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[KH Explains] Seoul mayor moves into humble rooftop dwelling -- why?

Seoul Mayor Park Won-soon on Sunday left his official residence in central Seoul and moved into a humble two-room rooftop dwelling in Gangbuk-gu, in the northern part of the city, even amid the scorching hot weather. He announced that the small property -- two tiny rooms and a bathroom, without air conditioning -- will be his residence for the next 30 days. But why?

Rooftop dwellings are generally considered among the worst types of housing in Seoul. They are too warm in the summer and too cold in the winter. One of the cheapest -- and arguably unsafe -- places to live in Seoul, many young students and elderly Koreans who live below the poverty line live in this type of housing.

Park, who was elected to his third term as Seoul mayor last month, says his move is to “experience” the everyday lives of Seoul citizens, as well as their housing concerns, especially those who live in Gangbuk-gu. 

Seoul Mayor Park Won-soon (left) reads at his new, temporary residence -- a rooftop dwelling in Samyang-dong of Gangbuk-gu district of Seoul -- along with his wife, Kang Nan-hee (right).
Seoul Mayor Park Won-soon (left) reads at his new, temporary residence -- a rooftop dwelling in Samyang-dong of Gangbuk-gu district of Seoul -- along with his wife, Kang Nan-hee (right).

It was one of his election pledges: He had promised he would live in northern Seoul for a month, should he get re-elected, as part of efforts to find a way to reduce inequality that exists between those in northern Seoul and residents of the more affluent southern portions of the city.

“I believe both the problems and the answers are at the scene, rather than the office of the City Hall,” Park told reporters after moving into the rooftop house in Samyang-dong, Gangbuk-gu.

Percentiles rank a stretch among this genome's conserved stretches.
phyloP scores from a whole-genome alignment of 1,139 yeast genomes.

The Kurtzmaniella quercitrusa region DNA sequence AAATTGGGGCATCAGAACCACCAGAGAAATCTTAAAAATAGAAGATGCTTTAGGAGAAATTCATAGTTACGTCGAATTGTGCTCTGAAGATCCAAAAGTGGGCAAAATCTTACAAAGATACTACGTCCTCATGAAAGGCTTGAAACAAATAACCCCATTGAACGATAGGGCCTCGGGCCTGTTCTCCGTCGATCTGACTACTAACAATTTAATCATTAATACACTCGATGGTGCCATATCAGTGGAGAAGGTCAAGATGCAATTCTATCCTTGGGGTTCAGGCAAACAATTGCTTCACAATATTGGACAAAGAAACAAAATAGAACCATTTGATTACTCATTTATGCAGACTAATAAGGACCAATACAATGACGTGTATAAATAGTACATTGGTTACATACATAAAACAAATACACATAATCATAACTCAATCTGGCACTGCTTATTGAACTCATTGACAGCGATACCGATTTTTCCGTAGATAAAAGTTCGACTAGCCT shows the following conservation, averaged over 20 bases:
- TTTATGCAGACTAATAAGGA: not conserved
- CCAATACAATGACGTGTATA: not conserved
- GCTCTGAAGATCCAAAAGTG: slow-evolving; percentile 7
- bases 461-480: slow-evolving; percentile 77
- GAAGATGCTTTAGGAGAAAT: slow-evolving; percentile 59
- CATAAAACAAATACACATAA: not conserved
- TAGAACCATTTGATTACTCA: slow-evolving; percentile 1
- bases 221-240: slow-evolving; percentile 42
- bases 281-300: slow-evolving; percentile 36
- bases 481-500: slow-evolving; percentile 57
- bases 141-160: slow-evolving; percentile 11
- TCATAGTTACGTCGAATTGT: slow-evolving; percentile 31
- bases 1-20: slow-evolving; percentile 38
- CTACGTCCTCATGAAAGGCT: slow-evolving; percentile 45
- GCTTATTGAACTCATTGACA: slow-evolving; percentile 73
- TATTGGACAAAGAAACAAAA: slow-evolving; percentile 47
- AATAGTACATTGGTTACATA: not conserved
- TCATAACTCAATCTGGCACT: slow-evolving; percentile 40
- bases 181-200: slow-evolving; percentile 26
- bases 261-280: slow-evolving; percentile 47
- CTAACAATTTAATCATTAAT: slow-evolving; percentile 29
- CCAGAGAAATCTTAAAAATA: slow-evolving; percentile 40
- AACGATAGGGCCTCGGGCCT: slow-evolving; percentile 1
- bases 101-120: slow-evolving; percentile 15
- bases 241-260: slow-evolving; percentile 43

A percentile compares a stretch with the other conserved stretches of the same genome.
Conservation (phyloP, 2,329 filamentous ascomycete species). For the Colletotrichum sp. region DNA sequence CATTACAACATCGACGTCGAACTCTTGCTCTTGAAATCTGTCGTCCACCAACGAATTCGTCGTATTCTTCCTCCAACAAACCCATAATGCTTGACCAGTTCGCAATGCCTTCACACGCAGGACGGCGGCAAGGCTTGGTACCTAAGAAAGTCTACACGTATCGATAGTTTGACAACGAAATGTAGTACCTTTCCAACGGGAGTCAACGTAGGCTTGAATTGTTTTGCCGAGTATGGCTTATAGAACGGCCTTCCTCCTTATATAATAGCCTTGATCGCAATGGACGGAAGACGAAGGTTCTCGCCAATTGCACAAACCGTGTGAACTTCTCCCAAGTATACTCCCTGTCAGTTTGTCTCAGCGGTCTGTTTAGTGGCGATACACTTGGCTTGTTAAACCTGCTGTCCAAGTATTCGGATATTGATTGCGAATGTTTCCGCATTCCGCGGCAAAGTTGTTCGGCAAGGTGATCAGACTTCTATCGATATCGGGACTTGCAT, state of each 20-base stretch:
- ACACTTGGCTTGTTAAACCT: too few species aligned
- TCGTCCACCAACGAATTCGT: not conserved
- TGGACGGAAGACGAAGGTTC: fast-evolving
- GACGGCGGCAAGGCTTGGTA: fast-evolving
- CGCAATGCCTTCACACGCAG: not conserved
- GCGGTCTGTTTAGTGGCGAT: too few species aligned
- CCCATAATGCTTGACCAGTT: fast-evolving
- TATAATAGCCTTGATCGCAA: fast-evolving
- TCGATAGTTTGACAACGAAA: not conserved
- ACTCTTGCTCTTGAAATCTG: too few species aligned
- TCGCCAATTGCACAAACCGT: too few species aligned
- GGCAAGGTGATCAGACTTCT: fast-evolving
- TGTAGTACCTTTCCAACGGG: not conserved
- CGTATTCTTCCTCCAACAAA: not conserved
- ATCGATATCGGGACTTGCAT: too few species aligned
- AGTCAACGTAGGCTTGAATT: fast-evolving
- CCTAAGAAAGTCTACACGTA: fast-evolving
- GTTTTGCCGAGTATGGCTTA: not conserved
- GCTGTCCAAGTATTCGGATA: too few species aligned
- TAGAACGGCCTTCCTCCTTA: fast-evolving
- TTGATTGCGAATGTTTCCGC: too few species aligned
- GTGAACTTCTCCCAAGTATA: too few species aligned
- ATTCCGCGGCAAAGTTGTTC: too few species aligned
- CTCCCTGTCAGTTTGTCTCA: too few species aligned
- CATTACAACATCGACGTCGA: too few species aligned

Housing, among other issues, is increasingly becoming a concern, especially among those who live in big cities. UN housing expert Leilani Farha, who visited Korea in May, said she was “alarmed” by the unaffordability of housing in metropolitan areas for young people and low-income households.

“Korea has some distance to go to ensure that human rights protections in housing extend to all vulnerable groups,” the UN rapporteur said in a statement. She added that South Korea’s low-income households -- defined as the poorest 20 percent -- tend to spend 50 percent of their income on housing, which leaves “scant resources” available to pay for other basic needs, including food and medicine.

At the same time, regional inequality in Seoul is increasingly being considered an alarming issue. Gangbuk-gu, where Park’s temporary residence is located, is one of the four poorest districts in Seoul, along with Gwangjin-gu, Seongbuk-gu and Jung-gu. Meanwhile, the wealthiest districts in Seoul -- Seocho-gu and Gangnam-gu -- are all located in southern Seoul.

Households in Gangbuk-gu on average made 3.1 million won ($2,740) a month as of last year, while those in Seocho-gu made 5.1 million won monthly.

Rep. Park Yong-jin of the ruling Democratic Party of Korea, who also lives in Gangbuk-gu, said Park’s new dwelling is located in one of the poorest areas in the district. It is located on a hillside, which causes safety concerns especially during summer and winter.

“When I first moved to Seoul after finishing middle school, I also lived in a house that was built on a hillside. So I’m not totally new to such an environment,” Park told reporters. “It’s a rooftop house, so I assume it’s going to be very warm. I’ll try to listen to what the residents have to say during my stay here and consider them thoroughly.”

Park said he would endure the ongoing heat wave and tropical nights by reading books -- such as “The New Urban Crisis” by Richard Florida -- and using a fan.

Yet not everyone is pleased by Park’s latest efforts. Rep. Kim Su-min of the minor opposition Bareunmirae Party said Park’s first and foremost responsibility as mayor is to solve housing and inequality issues, rather than to “experience” them.

Some Seoulites have been disturbed by photographs of Park in his new residence released by the Seoul Metropolitan Government.

“It’s not like he’s going to live there for his entire term -- he has pleasant housing to go back to after a month. But such accommodation is an everyday reality for real people,” said a Seoulite surnamed Lee. “He’s only exploiting the experience of others for his own political benefit.”

By Claire Lee (

Korea Herald daum